My dad, R. D. Belles, was bitten by the salmon bug when he was a young man in his early 30s. We’d know he was experiencing a flare-up of what we called “Salmon Fever” when his sleeping and eating patterns took a sudden turn.
Normally, Dad moaned at the buzz of an alarm clock and slept in until noon whenever he got the chance, and routinely he began every day with the hardiest of breakfasts. But when he pointed the truck and boat trailer toward his favorite fishing haunts out on the tip of the Olympic Peninsula in WashingtonState, R.D.’s usual sleeping and eating patterns became drastically altered.
During such flareups he’d spring out of bed at 3:30 AM. “No time for breakfast. I have to get out there and wake up those Kings!” he’d whisper slipping out of the cabin like a cat on a late-night prowl.
Well after dark we’d see the running lights of his boat, Bob-Bet, bumping against the dock. R.D.’s broad smile glinting through the darkness told us his catch for the day was abundant. With stubble sprouting from his chin, he’d flop into a chair at the kitchen table and say, “I’m as hungry as a bear coming out of hibernation!” He’d plan the next day’s outing over a platter full of pan-fried red potatoes and his catch of “shaker fish.”
Dad took fishing far more serious than anyone else in the family. Once, while fishing with him, I became severely seasick and begged to go back to shore. Foreboding walls of water rocked the twenty six-foot craft back and forth among the powerful waves. Bob-Bet lifted WAY UP and then plunged WAY DOWN, between the rollers. R.D. patiently puffed on his pipe and said, “Oh, you’ll be okay, you’ve just had too much motion today.” Sundown was the only good excuse for Dad to return to shore.
Once, I asked Dad if he’d bring back a dogfish (which is a small shark) for me to fry up for dinner.I’d heard dogfish had a unique texture partnered with a surprisingly non-fishy flavor. He hit the ceiling.“I won’t have the damn stink’n things in my boat.You can’t kill em’- even with a club! If you can’t kill em’ then ya can’t eat em’!” He blasted at me.
My Uncle Ken, also curious about the feasibility of dogfish & chips for dinner, brought me a large, fresh dogfish the next time he went fishing with Dad. Dad was furious with his older brother and acted like he was a traitor to the Salmon Fishing Hall of Fame.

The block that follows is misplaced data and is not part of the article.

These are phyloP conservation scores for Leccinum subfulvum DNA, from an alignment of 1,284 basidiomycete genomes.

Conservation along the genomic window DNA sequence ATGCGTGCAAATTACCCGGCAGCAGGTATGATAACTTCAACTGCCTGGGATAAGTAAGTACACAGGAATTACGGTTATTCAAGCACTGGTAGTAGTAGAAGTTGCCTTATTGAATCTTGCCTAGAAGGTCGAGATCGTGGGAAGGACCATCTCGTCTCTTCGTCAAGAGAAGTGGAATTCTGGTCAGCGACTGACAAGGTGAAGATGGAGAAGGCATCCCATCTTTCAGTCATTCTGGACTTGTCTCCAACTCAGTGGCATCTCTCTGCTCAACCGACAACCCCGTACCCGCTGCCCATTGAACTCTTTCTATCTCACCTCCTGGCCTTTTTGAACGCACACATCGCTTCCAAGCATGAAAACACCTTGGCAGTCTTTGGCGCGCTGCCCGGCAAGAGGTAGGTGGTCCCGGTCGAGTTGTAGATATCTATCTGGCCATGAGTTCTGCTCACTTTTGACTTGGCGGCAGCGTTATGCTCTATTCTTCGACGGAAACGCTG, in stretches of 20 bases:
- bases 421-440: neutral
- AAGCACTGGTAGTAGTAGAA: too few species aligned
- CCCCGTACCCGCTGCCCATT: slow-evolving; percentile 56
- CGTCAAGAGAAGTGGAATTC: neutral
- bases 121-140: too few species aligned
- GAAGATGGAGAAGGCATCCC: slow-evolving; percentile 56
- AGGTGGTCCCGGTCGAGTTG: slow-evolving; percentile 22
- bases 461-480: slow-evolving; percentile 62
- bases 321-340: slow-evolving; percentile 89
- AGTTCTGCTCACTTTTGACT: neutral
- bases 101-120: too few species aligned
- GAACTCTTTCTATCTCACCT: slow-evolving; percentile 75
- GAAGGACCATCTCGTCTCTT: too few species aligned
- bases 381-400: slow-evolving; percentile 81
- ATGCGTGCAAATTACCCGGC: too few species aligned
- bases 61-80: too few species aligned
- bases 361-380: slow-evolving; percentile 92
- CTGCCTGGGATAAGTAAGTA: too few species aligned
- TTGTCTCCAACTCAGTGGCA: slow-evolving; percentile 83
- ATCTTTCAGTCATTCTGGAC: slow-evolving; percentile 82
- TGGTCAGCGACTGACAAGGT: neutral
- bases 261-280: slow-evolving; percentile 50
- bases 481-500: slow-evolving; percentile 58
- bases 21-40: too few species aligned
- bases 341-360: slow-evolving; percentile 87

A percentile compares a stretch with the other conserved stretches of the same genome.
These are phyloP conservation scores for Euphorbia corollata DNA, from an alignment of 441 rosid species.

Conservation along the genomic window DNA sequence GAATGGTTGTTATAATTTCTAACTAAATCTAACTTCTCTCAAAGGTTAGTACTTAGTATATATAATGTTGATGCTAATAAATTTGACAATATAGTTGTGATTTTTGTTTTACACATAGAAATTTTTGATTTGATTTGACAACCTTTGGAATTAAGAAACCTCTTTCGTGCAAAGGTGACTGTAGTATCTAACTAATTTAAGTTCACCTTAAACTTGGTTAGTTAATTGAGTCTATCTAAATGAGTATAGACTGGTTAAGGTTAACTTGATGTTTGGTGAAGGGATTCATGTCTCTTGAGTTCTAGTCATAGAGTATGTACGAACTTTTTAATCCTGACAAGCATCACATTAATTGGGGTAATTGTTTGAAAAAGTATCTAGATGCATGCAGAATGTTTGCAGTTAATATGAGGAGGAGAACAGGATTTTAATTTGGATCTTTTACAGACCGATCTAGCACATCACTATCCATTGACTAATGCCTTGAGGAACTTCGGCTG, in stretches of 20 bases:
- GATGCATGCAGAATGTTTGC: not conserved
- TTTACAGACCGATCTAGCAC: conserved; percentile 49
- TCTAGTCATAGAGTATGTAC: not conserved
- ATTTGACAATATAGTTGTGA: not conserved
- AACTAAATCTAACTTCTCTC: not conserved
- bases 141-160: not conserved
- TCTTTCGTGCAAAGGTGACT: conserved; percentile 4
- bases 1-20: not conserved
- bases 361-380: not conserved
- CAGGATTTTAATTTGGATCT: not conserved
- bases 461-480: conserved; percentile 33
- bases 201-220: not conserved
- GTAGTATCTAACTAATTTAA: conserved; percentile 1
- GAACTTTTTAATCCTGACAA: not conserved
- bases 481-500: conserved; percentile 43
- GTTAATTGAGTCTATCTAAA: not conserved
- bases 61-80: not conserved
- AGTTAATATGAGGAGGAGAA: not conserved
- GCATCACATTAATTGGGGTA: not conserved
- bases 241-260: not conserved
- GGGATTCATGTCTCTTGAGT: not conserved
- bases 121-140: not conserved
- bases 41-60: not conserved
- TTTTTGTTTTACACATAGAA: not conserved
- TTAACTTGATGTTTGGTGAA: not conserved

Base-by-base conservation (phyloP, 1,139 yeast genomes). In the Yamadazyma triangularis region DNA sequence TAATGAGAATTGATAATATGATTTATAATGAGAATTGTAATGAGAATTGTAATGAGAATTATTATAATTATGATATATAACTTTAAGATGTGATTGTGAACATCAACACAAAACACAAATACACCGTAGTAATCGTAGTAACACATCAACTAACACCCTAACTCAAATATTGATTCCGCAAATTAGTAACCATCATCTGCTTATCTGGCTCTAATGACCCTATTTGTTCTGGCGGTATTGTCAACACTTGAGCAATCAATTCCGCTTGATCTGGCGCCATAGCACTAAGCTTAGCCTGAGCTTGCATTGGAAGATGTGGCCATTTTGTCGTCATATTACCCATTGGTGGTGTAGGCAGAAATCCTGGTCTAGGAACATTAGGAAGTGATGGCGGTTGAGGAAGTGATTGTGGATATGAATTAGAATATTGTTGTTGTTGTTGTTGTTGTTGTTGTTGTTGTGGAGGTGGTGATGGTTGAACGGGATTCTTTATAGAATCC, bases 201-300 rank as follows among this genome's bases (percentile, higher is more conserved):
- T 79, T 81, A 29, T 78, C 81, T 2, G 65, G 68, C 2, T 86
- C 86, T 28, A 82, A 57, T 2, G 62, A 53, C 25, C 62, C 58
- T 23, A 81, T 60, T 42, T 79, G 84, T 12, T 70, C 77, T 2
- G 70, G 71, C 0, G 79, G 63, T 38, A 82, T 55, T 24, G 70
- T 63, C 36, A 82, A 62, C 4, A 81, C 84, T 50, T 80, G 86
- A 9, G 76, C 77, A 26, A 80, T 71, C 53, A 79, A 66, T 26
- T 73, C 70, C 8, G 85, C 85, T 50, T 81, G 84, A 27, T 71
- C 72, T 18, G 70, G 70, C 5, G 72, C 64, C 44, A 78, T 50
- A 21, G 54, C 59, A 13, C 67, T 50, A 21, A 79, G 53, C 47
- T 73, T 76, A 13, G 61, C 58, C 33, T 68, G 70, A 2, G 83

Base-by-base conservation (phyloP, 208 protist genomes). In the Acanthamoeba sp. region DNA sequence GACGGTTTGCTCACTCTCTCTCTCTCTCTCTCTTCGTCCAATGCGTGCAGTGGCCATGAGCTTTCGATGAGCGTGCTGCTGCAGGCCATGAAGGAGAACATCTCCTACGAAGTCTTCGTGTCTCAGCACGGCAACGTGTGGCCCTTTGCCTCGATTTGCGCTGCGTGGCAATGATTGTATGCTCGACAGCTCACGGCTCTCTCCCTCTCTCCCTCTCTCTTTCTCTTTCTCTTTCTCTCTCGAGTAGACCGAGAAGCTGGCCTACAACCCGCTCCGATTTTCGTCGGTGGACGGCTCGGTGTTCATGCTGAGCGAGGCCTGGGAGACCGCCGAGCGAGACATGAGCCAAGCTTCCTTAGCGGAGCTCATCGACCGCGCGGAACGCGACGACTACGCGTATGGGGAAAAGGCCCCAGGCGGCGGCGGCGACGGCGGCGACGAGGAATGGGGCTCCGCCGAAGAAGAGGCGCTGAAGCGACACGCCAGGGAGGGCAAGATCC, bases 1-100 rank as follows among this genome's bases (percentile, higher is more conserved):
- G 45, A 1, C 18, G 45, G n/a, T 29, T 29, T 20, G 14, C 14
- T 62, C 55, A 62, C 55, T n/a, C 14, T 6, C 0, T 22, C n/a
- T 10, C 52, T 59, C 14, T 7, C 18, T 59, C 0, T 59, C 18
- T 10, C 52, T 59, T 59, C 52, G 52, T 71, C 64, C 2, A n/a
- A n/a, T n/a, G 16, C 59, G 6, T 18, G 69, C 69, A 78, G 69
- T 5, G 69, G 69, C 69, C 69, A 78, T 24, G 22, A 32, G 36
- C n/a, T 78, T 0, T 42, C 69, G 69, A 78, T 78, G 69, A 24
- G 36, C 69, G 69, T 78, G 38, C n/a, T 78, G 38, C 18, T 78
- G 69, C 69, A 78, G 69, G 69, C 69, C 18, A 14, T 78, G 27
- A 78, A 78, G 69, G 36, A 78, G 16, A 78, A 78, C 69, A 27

I barbecued a small Coho salmon for Dad and deep-fried the dogfish for my adventurous guests. Dad showed up for dinner, but it was the first vegetarian meal that I’d ever known him to eat. He never ate fish at my house again! By the way, the dogfish was delicious!
In September and October my thoughts turn to my father who probably fished every salmon bed that exists in Pacific Northwest waters. His passion to catch the mighty fish made it possible for salmon to be served frequently in our home. My mother prepared it many, many different ways, and through the years I’ve gathered some of my own renditions of how to cook the fish that “puts up one hell of a fight before he lands in the boat.” I’d like to share one way of cooking salmon that’ll make you glad the king of fish ”landed” on your dinner plate. Enjoy!
Grilled Soy-Sesame Salmon
6 6-ounce salmon fillets, with or without skin
1/4 cup brown sugar or honey
1/4 cup olive oil
1/4 cup soy sauce
1 teaspoon toasted sesame oil
1/2 teaspoon garlic powder
2 teaspoons dried parsley
1 teaspoon dried basil
1 teaspoon dried thyme
1 tablespoon lemon juice
1/2 teaspoon freshly ground black pepper
Whisk together brown sugar, olive oil, soy sauce, sesame oil, garlic powder, parsley, basil, thyme, lemon and pepper. Pour marinade into large zip-lock bag. Add salmon fillets; squeeze air out of bag and seal. Gently squeeze bag so marinade is surrounding fillets. Refrigerate for a minimum of 1 hour.
Preheat either an outdoor drill or an indoor grated griddle to medium-high heat. Lightly oil grate with a brush or paper towel. Remove salmon from the marinade; shake off excess marinade and discard any excess marinade. Grill salmon until browned and fish easily flakes, about 5 to 7 minutes on each side. Serve with jasmine rice.
Yield: 6 servings